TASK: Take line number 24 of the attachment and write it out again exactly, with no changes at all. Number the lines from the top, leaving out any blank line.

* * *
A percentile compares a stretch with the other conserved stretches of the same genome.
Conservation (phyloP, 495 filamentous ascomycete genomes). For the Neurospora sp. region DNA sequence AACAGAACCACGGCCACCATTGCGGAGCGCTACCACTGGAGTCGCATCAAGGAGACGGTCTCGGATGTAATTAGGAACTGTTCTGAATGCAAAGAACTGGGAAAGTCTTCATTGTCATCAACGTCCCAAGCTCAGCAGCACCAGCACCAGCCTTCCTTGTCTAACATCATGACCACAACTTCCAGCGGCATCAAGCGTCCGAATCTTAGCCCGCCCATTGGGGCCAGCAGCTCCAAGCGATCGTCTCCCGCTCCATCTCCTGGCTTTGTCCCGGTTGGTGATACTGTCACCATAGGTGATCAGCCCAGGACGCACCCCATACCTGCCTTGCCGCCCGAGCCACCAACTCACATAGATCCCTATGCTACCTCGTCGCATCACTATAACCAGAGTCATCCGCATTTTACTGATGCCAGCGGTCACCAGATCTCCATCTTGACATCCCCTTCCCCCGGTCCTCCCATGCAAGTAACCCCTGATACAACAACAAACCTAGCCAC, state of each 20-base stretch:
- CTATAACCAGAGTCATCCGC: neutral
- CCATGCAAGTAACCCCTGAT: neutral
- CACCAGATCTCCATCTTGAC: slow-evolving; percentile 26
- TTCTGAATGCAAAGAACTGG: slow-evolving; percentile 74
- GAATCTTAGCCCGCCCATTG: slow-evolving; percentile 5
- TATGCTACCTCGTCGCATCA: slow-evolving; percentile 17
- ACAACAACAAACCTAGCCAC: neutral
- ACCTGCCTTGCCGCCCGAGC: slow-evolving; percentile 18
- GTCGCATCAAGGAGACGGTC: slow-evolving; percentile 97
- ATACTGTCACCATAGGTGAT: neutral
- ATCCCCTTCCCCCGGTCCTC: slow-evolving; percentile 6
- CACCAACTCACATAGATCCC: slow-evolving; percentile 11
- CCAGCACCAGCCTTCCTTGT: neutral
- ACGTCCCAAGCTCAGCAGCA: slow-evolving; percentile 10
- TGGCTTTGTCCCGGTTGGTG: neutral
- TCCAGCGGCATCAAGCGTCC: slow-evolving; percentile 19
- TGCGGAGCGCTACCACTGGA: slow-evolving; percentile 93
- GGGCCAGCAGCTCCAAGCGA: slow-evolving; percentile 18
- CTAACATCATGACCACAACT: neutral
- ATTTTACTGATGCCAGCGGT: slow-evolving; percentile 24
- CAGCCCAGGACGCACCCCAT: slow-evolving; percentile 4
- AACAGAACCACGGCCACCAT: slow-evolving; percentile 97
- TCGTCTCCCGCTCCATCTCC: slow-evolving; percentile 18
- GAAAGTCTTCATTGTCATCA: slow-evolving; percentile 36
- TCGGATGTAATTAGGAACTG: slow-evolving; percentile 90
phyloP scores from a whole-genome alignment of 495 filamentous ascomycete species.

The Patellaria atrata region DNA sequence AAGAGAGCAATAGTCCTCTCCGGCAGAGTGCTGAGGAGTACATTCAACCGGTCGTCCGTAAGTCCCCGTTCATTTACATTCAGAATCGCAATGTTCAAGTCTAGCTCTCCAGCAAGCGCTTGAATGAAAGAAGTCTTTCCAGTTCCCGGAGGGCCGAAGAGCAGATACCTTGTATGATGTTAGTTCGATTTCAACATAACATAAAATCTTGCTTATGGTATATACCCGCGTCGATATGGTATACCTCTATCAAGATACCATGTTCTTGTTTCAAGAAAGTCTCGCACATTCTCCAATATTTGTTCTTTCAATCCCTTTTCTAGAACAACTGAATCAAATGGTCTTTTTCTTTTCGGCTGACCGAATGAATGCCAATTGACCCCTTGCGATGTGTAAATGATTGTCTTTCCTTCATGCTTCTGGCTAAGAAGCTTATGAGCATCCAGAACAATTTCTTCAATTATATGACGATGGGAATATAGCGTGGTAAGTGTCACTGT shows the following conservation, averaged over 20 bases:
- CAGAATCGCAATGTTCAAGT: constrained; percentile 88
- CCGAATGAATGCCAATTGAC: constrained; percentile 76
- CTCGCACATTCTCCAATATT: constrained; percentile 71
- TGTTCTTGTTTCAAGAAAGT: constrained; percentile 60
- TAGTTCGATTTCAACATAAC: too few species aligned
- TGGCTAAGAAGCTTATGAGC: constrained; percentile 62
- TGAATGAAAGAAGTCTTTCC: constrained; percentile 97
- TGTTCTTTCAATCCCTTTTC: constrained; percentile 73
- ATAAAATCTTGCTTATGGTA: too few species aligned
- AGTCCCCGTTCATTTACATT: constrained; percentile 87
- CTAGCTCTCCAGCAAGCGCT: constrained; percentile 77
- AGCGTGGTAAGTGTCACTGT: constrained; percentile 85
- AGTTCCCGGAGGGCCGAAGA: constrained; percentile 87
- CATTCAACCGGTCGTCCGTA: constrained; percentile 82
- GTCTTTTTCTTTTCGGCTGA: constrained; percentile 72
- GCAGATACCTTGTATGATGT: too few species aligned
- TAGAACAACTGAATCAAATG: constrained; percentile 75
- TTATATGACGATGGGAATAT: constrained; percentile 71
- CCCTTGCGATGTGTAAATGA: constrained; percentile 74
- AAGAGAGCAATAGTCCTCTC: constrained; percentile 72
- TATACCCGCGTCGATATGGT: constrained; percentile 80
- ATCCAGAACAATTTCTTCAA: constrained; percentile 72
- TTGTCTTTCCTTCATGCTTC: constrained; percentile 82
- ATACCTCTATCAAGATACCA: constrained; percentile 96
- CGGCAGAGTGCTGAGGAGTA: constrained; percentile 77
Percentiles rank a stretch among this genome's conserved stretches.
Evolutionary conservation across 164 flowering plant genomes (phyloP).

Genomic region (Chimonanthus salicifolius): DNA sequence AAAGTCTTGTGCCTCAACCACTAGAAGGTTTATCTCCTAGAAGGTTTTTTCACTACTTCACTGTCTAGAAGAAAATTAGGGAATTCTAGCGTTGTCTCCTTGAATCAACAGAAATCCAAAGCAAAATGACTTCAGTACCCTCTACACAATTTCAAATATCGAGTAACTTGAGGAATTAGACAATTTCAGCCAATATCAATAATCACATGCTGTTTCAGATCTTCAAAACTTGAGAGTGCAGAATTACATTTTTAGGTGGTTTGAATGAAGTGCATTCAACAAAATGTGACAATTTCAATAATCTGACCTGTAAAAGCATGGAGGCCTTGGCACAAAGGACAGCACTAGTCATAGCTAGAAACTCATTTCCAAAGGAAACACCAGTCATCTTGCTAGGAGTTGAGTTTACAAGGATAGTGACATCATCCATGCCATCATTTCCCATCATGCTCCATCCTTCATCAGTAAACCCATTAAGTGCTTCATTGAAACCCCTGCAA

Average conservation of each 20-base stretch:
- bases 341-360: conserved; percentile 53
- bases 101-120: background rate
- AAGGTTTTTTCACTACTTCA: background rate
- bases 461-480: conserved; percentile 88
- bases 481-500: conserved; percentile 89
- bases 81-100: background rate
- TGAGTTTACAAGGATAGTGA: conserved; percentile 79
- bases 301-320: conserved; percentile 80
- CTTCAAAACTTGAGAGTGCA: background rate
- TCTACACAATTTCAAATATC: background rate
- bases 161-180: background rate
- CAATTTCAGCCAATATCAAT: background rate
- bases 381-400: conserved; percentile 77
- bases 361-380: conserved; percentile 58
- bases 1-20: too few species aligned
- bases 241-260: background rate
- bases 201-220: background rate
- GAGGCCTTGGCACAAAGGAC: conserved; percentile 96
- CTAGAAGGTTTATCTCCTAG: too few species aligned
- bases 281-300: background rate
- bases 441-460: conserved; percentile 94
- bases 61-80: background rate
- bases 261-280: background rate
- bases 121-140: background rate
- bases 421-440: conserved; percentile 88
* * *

- AACAGAACCACGGCCACCAT: slow-evolving; percentile 97